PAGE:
CHENNAI, India (Thomson Reuters Foundation) – Kausalya and her husband of eight months were shown no mercy when they were attacked by a group of men armed with knives and sickles in a crowded market in the southern Indian town of Udumalpet last year for daring to marry out of caste.
Kausalya, now 20, was left bloodied and dazed by the attack captured on security cameras and viewed throughout India but her husband, Sankar, 22, died from his injuries, inflicted as he was a low-caste Dalit and had married a woman from a higher caste.
Two weeks ago, in front of television cameras, Kausalya voiced her relief that her testimony had helped bring death sentences against her father and five others who killed Sankar.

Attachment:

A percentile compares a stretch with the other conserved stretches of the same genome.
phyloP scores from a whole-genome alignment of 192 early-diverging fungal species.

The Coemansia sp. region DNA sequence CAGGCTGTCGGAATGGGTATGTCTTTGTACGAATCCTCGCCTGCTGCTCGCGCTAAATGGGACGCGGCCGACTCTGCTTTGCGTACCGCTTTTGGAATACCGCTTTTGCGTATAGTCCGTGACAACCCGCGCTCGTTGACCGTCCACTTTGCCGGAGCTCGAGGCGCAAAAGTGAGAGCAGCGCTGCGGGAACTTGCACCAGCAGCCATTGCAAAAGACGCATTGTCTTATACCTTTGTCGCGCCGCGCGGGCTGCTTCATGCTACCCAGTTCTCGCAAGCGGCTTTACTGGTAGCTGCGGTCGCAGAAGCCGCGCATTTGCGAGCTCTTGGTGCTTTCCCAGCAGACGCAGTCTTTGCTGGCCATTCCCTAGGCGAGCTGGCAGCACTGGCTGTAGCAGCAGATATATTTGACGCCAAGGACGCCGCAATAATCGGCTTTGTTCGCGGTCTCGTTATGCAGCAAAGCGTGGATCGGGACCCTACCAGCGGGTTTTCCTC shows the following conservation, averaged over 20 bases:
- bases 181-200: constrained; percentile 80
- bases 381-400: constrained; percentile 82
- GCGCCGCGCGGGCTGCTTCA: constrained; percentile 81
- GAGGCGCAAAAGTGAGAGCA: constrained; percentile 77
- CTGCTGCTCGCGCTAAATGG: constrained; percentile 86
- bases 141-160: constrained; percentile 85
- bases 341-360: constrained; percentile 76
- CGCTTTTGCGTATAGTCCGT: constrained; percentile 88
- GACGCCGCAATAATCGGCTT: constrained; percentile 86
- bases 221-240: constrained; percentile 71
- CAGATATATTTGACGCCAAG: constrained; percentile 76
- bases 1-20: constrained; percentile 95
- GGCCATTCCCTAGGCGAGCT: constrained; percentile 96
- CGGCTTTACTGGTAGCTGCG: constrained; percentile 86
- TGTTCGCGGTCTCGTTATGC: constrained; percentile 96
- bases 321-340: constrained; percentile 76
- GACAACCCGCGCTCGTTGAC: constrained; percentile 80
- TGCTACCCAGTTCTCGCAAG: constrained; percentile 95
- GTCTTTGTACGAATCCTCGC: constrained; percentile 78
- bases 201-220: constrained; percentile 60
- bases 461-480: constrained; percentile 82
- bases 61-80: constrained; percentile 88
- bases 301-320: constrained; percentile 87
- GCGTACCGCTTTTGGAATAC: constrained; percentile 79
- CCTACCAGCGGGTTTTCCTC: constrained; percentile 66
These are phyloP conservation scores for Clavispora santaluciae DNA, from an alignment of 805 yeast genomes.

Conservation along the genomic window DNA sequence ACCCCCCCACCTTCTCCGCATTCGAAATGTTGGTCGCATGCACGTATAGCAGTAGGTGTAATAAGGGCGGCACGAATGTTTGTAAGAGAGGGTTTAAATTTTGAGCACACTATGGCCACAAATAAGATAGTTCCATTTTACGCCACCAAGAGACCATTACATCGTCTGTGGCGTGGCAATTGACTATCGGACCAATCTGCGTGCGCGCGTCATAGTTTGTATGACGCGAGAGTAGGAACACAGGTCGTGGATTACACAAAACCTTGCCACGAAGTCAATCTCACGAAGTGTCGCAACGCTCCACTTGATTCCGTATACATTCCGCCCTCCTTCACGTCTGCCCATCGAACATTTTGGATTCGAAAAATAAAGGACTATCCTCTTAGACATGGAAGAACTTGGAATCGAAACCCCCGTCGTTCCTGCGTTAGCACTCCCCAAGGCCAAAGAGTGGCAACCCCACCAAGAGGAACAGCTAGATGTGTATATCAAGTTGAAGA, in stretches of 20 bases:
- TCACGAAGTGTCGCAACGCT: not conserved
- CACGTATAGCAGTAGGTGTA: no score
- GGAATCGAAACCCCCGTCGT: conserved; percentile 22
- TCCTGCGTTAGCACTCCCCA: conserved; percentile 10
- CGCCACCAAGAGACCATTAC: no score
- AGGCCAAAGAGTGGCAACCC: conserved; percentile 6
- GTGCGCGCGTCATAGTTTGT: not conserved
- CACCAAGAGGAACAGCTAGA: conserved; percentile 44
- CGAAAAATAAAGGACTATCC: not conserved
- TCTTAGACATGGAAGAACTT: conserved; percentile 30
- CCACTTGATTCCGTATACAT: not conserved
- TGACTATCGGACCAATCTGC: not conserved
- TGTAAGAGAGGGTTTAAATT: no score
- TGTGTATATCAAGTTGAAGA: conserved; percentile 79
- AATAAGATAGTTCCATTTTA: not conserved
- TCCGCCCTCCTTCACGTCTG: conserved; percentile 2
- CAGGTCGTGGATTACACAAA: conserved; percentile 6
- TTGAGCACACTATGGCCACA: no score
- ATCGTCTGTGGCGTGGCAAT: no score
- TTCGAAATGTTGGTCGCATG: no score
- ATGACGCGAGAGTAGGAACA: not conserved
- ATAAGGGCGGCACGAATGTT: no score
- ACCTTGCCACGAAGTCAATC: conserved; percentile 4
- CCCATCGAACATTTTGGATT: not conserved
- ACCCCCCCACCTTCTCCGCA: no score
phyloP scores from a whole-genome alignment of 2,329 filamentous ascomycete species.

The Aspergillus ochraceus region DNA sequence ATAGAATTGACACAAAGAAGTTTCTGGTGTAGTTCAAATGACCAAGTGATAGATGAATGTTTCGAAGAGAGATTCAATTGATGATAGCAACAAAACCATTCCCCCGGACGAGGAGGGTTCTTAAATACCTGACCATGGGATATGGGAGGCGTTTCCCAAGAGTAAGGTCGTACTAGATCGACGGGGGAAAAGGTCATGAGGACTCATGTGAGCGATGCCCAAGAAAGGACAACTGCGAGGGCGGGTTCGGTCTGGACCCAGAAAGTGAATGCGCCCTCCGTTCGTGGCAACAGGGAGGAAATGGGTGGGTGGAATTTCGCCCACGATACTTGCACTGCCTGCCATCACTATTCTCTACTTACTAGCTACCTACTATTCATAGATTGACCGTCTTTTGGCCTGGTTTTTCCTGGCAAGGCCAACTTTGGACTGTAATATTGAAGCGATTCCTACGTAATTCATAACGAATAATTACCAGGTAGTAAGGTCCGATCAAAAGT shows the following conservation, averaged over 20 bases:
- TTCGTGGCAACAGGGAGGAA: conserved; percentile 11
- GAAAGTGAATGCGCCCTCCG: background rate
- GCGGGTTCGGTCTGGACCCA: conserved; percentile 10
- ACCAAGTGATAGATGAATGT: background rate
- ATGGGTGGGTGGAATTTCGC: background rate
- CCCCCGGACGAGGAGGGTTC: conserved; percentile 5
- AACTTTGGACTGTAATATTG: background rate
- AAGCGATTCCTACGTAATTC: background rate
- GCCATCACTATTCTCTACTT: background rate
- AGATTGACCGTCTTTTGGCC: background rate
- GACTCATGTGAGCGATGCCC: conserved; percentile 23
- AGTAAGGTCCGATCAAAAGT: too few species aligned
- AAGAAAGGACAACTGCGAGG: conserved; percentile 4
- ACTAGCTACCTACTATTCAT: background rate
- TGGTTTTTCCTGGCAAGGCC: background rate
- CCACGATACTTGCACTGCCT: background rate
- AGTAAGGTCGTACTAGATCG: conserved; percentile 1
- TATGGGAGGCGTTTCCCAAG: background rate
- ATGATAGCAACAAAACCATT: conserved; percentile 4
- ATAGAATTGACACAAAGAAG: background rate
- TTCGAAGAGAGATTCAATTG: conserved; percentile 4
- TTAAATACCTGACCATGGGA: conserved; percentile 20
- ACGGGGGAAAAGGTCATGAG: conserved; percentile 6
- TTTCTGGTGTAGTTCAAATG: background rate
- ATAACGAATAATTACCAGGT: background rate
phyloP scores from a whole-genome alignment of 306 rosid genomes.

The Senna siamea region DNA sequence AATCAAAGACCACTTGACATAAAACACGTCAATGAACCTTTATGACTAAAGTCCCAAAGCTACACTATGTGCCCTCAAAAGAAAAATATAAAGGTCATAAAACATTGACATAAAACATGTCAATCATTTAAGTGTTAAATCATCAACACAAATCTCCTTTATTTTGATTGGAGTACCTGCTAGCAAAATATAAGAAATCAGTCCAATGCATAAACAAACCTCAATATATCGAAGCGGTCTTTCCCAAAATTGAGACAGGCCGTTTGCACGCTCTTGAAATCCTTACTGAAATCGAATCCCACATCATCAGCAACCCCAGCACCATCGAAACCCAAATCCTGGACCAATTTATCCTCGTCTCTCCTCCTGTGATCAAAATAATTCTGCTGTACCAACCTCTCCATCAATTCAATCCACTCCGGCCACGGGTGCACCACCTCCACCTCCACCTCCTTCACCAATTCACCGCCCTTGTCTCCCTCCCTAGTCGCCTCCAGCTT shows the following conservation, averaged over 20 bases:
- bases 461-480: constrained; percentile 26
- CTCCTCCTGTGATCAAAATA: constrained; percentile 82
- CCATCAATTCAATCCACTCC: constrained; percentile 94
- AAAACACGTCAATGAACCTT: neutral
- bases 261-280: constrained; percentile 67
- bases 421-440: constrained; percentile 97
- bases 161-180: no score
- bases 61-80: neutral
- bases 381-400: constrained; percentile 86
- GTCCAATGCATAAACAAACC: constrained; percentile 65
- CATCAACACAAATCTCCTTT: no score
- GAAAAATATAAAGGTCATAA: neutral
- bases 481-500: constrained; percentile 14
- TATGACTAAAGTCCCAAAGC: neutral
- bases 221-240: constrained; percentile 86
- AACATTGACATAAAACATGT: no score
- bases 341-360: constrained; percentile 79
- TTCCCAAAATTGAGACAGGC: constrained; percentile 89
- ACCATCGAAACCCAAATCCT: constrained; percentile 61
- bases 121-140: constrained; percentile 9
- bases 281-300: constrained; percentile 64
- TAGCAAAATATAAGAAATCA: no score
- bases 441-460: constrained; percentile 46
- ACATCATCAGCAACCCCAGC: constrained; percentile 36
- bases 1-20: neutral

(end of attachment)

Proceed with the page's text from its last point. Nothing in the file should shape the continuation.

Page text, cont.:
It was only the second instance of capital punishment awarded by a lower court in India for caste-based honor killings, which have risen sharply in the southern state over the past decade even as convictions remain rare, activists say.
“I gave testimony against my family because I don’t see them as family, but as criminals who had to be brought to justice,” said Kausalya, from the powerful Thevar community.
“I don’t want another Kausalya and Sankar to suffer the way we did,” she told the Thomson Reuters Foundation.